Date Published: July 3, 2018
Publisher: Public Library of Science
Author(s): Kai Chen, Arlene M. Fiore, Renjie Chen, Leiwen Jiang, Bryan Jones, Alexandra Schneider, Annette Peters, Jun Bi, Haidong Kan, Patrick L. Kinney, Jonathan Patz
Abstract: BackgroundClimate change is likely to further worsen ozone pollution in already heavily polluted areas, leading to increased ozone-related health burdens. However, little evidence exists in China, the world’s largest greenhouse gas emitter and most populated country. As China is embracing an aging population with changing population size and falling age-standardized mortality rates, the potential impact of population change on ozone-related health burdens is unclear. Moreover, little is known about the seasonal variation of ozone-related health burdens under climate change. We aimed to assess near-term (mid-21st century) future annual and seasonal excess mortality from short-term exposure to ambient ozone in 104 Chinese cities under 2 climate and emission change scenarios and 6 population change scenarios.Methods and findingsWe collected historical ambient ozone observations, population change projections, and baseline mortality rates in 104 cities across China during April 27, 2013, to October 31, 2015 (2013–2015), which included approximately 13% of the total population of mainland China. Using historical ozone monitoring data, we performed bias correction and spatially downscaled future ozone projections at a coarse spatial resolution (2.0° × 2.5°) for the period April 27, 2053, to October 31, 2055 (2053–2055), from a global chemistry–climate model to a fine spatial resolution (0.25° × 0.25°) under 2 Intergovernmental Panel on Climate Change Representative Concentration Pathways (RCPs): RCP4.5, a moderate global warming and emission scenario where global warming is between 1.5°C and 2.0°C, and RCP8.5, a high global warming and emission scenario where global warming exceeds 2.0°C. We then estimated the future annual and seasonal ozone-related acute excess mortality attributable to both climate and population changes using cause-specific, age-group-specific, and season-specific concentration–response functions (CRFs). We used Monte Carlo simulations to obtain empirical confidence intervals (eCIs), quantifying the uncertainty in CRFs and the variability across ensemble members (i.e., 3 predictions of future climate and air quality from slightly different starting conditions) of the global model. Estimates of future changes in annual ozone-related mortality are sensitive to the choice of global warming and emission scenario, decreasing under RCP4.5 (−24.0%) due to declining ozone precursor emissions but increasing under RCP8.5 (10.7%) due to warming climate in 2053–2055 relative to 2013–2015. Higher ambient ozone occurs under the high global warming and emission scenario (RCP8.5), leading to an excess 1,476 (95% eCI: 898 to 2,977) non-accidental deaths per year in 2053–2055 relative to 2013–2015. Future ozone-related acute excess mortality from cardiovascular diseases was 5–8 times greater than that from respiratory diseases. Ozone concentrations increase by 15.1 parts per billion (10−9) in colder months (November to April), contributing to a net yearly increase of 22.3% (95% eCI: 7.7% to 35.4%) in ozone-related mortality under RCP8.5. An aging population, with the proportion of the population aged 65 years and above increased from 8% in 2010 to 24%–33% in 2050, will substantially amplify future ozone-related mortality, leading to a net increase of 23,838 to 78,560 deaths (110% to 363%). Our analysis was mainly limited by using a single global chemistry–climate model and the statistical downscaling approach to project ozone changes under climate change.ConclusionsOur analysis shows increased future ozone-related acute excess mortality under the high global warming and emission scenario RCP8.5 for an aging population in China. Comparison with the lower global warming and emission scenario RCP4.5 suggests that climate change mitigation measures are needed to prevent a rising health burden from exposure to ambient ozone pollution in China.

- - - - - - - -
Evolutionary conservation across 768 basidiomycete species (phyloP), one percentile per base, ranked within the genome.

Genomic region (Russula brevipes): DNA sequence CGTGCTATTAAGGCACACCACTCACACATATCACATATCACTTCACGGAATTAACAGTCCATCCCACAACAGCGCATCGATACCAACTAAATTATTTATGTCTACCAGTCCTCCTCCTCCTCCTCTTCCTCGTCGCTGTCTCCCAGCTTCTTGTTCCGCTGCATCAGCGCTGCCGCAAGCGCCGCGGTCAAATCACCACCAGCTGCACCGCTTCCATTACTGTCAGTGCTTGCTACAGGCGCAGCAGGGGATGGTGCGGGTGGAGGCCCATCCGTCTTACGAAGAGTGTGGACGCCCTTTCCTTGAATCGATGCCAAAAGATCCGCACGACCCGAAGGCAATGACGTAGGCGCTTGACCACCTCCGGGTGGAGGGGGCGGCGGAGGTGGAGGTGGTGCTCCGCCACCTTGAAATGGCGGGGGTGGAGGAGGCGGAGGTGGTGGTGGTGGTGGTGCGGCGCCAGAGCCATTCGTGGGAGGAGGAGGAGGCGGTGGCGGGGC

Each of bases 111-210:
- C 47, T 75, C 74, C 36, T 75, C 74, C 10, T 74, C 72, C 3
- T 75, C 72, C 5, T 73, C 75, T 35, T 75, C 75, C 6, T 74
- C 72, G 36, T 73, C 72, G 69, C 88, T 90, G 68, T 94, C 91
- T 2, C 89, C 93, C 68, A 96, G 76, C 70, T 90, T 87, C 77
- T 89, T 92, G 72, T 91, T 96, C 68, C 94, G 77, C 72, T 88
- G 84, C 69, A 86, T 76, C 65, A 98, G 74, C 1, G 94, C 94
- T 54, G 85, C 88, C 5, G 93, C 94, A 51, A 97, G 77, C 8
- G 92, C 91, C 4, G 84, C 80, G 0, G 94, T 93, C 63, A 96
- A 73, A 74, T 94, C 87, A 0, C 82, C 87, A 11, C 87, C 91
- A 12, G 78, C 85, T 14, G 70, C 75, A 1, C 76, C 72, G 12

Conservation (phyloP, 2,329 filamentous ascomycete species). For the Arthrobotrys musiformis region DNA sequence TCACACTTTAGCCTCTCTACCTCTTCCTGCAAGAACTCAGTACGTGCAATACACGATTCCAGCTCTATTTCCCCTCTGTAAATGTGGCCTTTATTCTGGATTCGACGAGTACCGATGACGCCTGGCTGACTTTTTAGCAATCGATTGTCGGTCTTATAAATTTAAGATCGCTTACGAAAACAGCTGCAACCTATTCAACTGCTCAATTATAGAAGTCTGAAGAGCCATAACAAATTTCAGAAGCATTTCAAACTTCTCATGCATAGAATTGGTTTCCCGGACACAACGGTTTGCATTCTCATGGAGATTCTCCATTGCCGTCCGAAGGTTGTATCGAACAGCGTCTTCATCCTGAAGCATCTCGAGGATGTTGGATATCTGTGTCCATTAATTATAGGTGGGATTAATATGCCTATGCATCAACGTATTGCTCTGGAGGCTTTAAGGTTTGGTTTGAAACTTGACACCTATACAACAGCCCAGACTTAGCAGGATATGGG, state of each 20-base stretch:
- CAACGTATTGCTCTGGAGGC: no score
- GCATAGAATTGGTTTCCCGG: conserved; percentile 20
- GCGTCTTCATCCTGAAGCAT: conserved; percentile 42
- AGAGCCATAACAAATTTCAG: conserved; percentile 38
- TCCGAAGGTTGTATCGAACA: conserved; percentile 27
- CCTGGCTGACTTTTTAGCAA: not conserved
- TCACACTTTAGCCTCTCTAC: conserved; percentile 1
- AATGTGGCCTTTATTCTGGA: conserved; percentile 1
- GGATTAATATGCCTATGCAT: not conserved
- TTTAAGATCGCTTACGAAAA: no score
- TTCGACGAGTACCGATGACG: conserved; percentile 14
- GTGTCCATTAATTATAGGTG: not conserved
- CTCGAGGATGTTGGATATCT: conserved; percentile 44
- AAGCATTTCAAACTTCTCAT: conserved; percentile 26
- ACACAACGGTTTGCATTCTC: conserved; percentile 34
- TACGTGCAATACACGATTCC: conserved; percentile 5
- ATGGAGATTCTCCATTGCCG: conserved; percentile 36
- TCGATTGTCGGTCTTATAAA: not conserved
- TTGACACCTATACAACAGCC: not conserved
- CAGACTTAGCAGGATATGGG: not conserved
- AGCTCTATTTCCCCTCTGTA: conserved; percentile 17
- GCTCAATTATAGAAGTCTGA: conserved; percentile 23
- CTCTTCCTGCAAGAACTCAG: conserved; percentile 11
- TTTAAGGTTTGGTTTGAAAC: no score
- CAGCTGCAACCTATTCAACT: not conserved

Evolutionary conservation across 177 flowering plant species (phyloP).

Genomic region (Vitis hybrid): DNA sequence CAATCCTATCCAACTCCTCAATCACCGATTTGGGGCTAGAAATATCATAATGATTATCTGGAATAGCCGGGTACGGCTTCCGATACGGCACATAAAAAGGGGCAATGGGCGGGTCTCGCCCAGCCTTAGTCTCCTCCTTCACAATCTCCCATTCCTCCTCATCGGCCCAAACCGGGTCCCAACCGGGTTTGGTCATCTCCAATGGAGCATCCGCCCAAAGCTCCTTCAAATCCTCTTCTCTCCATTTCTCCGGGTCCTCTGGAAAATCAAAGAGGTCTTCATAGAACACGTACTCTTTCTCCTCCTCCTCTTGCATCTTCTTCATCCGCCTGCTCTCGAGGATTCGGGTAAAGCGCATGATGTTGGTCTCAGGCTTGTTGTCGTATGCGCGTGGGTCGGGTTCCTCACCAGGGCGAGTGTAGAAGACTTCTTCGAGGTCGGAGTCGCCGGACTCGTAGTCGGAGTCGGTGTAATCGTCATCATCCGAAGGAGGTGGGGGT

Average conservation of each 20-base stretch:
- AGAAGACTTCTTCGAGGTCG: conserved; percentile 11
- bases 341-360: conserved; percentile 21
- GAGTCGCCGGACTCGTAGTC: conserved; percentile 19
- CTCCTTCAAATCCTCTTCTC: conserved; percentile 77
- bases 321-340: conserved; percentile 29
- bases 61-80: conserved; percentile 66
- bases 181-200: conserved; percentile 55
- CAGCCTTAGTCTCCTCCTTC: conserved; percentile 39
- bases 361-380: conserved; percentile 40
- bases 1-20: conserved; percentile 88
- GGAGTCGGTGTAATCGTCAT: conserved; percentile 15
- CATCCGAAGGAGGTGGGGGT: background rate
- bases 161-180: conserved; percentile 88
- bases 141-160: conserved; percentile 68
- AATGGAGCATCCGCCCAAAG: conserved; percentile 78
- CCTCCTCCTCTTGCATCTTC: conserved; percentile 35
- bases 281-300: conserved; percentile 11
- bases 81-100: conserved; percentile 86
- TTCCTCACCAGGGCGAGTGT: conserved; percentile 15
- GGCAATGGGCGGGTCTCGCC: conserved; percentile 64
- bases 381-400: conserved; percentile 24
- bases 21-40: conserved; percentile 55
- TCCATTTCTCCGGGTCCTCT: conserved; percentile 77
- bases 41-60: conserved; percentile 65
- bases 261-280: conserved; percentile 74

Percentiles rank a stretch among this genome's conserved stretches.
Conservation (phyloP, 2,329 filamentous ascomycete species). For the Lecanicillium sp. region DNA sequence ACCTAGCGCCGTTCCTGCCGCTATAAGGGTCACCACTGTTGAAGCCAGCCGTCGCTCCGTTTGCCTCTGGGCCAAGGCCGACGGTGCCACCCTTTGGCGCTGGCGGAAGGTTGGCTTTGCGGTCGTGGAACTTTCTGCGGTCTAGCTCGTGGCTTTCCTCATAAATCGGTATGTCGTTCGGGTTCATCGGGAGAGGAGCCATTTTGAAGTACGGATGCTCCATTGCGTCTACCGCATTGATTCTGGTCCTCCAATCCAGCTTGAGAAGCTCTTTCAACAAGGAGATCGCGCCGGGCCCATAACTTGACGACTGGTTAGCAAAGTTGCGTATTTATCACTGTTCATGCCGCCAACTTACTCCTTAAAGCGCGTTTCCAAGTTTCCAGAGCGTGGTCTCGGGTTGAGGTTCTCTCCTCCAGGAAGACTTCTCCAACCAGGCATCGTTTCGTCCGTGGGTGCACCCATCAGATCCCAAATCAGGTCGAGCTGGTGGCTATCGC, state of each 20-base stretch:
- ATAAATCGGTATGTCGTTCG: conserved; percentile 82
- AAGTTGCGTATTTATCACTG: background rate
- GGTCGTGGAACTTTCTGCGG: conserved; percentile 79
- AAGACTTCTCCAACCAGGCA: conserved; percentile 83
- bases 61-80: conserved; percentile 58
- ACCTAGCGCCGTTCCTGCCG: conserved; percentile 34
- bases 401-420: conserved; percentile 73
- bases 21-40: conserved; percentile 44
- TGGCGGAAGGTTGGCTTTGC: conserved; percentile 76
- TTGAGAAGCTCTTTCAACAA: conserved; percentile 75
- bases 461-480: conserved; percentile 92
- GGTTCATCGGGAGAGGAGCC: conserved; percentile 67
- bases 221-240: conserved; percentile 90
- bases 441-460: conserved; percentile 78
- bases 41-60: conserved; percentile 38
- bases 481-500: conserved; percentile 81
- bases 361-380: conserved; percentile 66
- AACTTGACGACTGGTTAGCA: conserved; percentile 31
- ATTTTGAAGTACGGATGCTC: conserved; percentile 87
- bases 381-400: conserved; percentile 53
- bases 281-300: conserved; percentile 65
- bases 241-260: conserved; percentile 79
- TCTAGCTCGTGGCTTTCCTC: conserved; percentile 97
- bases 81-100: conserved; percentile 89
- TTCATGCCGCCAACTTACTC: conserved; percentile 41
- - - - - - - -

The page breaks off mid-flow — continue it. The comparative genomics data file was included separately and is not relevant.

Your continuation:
Partial Text: Climate change threatens human health via multiple pathways, including both direct impacts from changes in temperature, precipitation, and frequency of extreme weather and indirect impacts mediated through both natural systems (e.g., air quality and disease vectors) and human systems (e.g., undernutrition and mental stress) . Climate change is expected to worsen ozone pollution in already heavily polluted areas through meteorological conditions conductive to the accumulation of air pollution and weather-sensitive natural and anthropogenic emissions of ozone precursors (e.g., more emissions owing to increased air conditioning usage in a warmer climate) [2–6]. Global and regional health impact assessments have found adverse impacts of climate change on ozone-related health burdens [7–17]. However, most of the regional studies have focused on developed countries [7–14], while few studies exist in the largest developing country—China [16,17]. In addition, previous studies applied coarse-scale ozone projections in China [16,17], which may bias ozone-related acute excess mortality in populous urban areas. Punger and West found that using coarse resolutions may lead to a small overestimation (<6%) in the US , whereas Fenech et al. found low but significant biases (−0.9% to +2.6%) in the attributable fraction of total mortality due to warm season ozone exposure in Europe . As China is the world’s largest emitter of greenhouse gases , and suffers from severe ambient ozone pollution , estimating the impact of climate change on ozone-related health effects is critical for understanding the indirect health impacts of climate change in China. This analysis was conducted in 104 Chinese cities (Fig 1A) where historical ozone concentrations, future ozone projections, population change projections, and baseline daily mortality counts were available. These 104 cities are distributed over 29 of the 31 mainland provincial administrative regions and included a total of 170 million people in 2010, accounting for approximately 13% of the total population of mainland China. In this study, we projected future ozone-related acute excess mortality in 104 Chinese cities using statistically downscaled ozone projections at a fine spatial resolution (0.25° × 0.25°). Future changes in ozone concentration and related non-accidental deaths from 2013–2015 to 2053–2055 exhibited different patterns in China under RCP4.5 and RCP8.5. Due to the impact of global climate and emission change, an increase in ozone-related deaths was estimated under RCP8.5, whereas a decrease was noted under RCP4.5. Cardiovascular mortality accounted for more than half of the mortality impacts from global climate and emission change. Population aging will likely amplify the ozone-related acute excess mortality burden under both RCPs. Furthermore, under RCP8.5, increased ozone concentrations (+15.1 ppb) in colder months (November to April) will lead to more ozone-related deaths (28.1%) than those avoided (−5.9%) due to decreased ozone concentrations (−4.2 ppb) in warmer months. Thus, deteriorating ozone air quality in colder months will make a growing contribution to the adverse health impacts of climate change in China. Overall, we have shown that the future mortality burden for the Chinese population of short-term exposure to ambient ozone pollution will increase under plausible scenarios of climate and emission change and population aging. Population aging contributes substantially to the future ozone-related acute excess mortality. People with cardiovascular disease may require more care in a changing climate. Cold season ozone may play a more important role than currently recognized in future changes of ozone-related mortality in China. The differences in the direction and magnitude of future changes in ozone-related mortality attributable to climate and emission change under RCP4.5 and RCP8.5 suggest that climate change mitigation actions, such as preventing atmospheric methane from doubling, are needed to prevent a rising health burden from exposure to ambient ozone pollution in China. The authors are solely responsible for the content of this paper and do not represent the official view of the EPA. Source: http://doi.org/10.1371/journal.pmed.1002598